Intertribal Council of Michigan: A great resource

The Intertribal Council of Michigan connects Tribes throughout the state.

December 20, 2013 - Author: Bethany Prykucki, Michigan State University Extension

The Intertribal Council of Michigan, Inc (I.T.C.) is a well-known organization within Tribal communities, but may not be known resource to nonnative individuals wanting to learn more or offering programming with tribes. The history of Intertribal Council of Michigan is vast and rich. The organization was incorporated as a 501(c)3 non-profit organization on April 16, 1968 by the Bay Mills Indian Community, Hannahville Indian Community, Keweenaw Bay Indian Community, and the Saginaw Chippewa Indian Tribe. Created out of financial necessity due to the small population size of the four tribes, an organization that combined all the numbers could generate more fundable program delivery to tribal members was needed.

Specific challenges facing American Indian communities during that time included extreme poverty, high unemployment, poor housing conditions, poor healthcare and a lack of basic services were not available for most Indian people. The Inter-Tribal Council was the frontier consortium that spearheaded the four tribes working for self-sufficiency to provide better services for their people.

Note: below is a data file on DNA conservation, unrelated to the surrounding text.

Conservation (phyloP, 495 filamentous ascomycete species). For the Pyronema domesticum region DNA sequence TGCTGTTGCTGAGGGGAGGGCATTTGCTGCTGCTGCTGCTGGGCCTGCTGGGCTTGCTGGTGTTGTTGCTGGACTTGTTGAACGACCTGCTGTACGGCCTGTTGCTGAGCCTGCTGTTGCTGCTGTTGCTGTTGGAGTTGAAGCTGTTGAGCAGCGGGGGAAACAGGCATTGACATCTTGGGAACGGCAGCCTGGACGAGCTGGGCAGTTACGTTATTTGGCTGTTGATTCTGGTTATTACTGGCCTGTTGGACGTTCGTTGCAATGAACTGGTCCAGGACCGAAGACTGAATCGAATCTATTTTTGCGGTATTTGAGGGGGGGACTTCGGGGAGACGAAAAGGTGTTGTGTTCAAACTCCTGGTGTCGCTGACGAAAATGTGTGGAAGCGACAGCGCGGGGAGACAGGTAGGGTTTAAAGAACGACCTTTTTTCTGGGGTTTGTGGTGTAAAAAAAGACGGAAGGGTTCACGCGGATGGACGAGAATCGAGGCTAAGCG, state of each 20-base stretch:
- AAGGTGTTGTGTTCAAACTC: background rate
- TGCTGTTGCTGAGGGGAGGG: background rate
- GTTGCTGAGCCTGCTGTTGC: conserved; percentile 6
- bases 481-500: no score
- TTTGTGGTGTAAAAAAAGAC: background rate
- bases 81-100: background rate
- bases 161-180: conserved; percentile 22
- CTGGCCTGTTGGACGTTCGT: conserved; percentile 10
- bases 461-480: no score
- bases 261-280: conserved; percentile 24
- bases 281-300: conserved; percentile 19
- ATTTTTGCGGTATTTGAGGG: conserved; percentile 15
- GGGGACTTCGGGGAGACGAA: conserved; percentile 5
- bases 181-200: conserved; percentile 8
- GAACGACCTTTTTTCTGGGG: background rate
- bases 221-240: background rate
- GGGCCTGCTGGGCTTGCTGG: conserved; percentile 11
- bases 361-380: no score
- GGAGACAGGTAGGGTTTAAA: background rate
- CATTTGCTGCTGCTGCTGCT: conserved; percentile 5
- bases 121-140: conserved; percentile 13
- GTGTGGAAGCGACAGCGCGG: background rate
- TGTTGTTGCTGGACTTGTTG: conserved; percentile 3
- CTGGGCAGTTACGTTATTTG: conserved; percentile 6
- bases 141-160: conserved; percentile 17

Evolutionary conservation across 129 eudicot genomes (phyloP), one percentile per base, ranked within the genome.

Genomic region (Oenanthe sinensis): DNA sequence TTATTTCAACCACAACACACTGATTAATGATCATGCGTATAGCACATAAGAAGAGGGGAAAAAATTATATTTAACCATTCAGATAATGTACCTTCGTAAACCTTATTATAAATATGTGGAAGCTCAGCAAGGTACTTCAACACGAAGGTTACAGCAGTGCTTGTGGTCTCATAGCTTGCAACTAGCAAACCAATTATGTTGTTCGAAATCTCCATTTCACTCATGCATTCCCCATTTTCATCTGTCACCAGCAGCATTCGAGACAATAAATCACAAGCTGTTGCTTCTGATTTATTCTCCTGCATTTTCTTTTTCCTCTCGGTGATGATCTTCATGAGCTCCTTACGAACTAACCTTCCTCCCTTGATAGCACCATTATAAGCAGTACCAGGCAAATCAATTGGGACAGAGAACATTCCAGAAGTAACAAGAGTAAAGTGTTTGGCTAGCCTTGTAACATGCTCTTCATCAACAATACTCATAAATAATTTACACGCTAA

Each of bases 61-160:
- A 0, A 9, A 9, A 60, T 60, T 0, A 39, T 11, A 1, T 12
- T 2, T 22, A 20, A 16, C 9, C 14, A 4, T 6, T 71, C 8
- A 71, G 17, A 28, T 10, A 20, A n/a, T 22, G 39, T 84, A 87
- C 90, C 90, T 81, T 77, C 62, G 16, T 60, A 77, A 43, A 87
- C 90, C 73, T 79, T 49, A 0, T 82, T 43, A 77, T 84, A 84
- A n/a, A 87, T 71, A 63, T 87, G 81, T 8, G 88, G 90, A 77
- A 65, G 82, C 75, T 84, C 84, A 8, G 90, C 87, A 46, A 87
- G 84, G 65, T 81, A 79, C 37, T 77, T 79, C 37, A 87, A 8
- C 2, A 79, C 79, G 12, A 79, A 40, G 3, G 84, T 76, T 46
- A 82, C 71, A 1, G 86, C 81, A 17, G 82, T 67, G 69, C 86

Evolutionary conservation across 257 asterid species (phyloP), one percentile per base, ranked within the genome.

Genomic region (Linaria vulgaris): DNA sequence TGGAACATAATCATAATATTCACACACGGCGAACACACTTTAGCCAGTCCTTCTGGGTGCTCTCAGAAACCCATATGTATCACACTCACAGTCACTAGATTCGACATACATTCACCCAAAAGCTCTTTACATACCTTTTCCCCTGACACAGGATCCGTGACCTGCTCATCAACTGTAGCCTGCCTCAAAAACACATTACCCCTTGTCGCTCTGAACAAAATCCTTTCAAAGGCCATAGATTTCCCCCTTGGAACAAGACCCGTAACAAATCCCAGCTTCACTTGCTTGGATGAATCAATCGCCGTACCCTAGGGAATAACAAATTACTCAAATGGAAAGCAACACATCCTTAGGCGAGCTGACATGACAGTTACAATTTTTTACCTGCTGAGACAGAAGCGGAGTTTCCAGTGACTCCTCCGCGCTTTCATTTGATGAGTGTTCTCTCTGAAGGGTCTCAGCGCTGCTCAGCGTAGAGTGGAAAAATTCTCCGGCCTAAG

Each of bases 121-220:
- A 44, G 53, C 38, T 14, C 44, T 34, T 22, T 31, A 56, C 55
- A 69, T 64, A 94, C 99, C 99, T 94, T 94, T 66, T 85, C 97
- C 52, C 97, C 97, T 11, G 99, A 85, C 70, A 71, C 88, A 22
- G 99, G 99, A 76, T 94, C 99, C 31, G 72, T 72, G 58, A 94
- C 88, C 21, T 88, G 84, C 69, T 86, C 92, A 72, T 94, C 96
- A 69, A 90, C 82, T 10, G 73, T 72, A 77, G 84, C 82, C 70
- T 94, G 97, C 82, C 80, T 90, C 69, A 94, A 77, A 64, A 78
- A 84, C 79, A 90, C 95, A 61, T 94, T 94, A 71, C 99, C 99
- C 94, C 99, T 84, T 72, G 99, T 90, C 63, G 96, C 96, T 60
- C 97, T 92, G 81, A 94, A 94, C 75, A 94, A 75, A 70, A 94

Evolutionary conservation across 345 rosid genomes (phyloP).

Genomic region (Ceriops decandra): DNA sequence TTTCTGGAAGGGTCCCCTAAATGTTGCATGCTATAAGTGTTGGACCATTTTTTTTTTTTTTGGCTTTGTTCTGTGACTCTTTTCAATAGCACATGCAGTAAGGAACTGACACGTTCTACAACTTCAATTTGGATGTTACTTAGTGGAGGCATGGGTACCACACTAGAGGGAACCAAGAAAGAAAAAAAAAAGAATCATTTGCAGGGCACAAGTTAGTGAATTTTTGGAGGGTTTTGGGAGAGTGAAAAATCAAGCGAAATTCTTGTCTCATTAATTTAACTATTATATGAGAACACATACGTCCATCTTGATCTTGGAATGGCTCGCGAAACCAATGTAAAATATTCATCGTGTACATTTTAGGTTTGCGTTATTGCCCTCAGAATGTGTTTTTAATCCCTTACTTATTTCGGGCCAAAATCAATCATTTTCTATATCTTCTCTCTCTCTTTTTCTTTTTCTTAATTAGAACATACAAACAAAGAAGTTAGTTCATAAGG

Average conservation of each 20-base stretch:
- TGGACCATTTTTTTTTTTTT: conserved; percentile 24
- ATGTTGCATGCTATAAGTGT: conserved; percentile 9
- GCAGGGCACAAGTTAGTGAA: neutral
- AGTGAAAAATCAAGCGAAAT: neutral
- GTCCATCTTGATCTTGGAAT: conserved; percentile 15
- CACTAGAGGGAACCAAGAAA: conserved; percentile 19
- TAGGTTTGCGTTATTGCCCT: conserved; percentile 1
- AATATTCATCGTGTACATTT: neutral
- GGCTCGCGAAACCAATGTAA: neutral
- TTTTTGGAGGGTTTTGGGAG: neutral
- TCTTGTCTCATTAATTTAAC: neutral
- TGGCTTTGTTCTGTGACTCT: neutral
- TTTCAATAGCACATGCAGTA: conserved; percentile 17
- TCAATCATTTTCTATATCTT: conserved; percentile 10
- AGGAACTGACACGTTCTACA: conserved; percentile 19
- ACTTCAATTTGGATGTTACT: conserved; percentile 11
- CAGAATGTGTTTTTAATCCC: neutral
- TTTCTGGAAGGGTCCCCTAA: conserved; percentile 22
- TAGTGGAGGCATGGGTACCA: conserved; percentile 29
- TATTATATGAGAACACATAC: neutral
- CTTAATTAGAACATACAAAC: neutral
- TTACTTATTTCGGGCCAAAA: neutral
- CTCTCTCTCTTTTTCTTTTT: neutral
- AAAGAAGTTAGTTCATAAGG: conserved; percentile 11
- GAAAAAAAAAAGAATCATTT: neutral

The current mission of the Intertribal Council of Michigan is:

  1. To act as a forum for member tribes,
  2. To advocate for member tribes in the development of programs and policies which will improve the economy, education and quality of life for Michigan’s Native Americans; and
  3. To provide technical assistance to member tribes, assisting in the development of tribal regulations, ordinances, and policies applicable to health and human services.

Intertribal Council of Michigan, Inc is comprised of eleven of the twelve federally-recognized tribes in Michigan and is divided into several different divisions, including Maternal and Early Childhood Services Health Services, Behavioral Health Services, Environmental Services, Child and Family Assistance, Health Education and Chronic Disease and Administration.

The Michigan State University Extension Government and Public Policy team offers training for Michigan Tribes for improved effectiveness in several areas, including various public policy issues and effects of government programs, regulation, incentives, strategies and more with Tribal Nations. By working together with local elected and appointed officials, and interested citizens, MSU Extension is able to provide education on critical local and state issues.

Tags: civic engagement, community, government, leadership, msu extension

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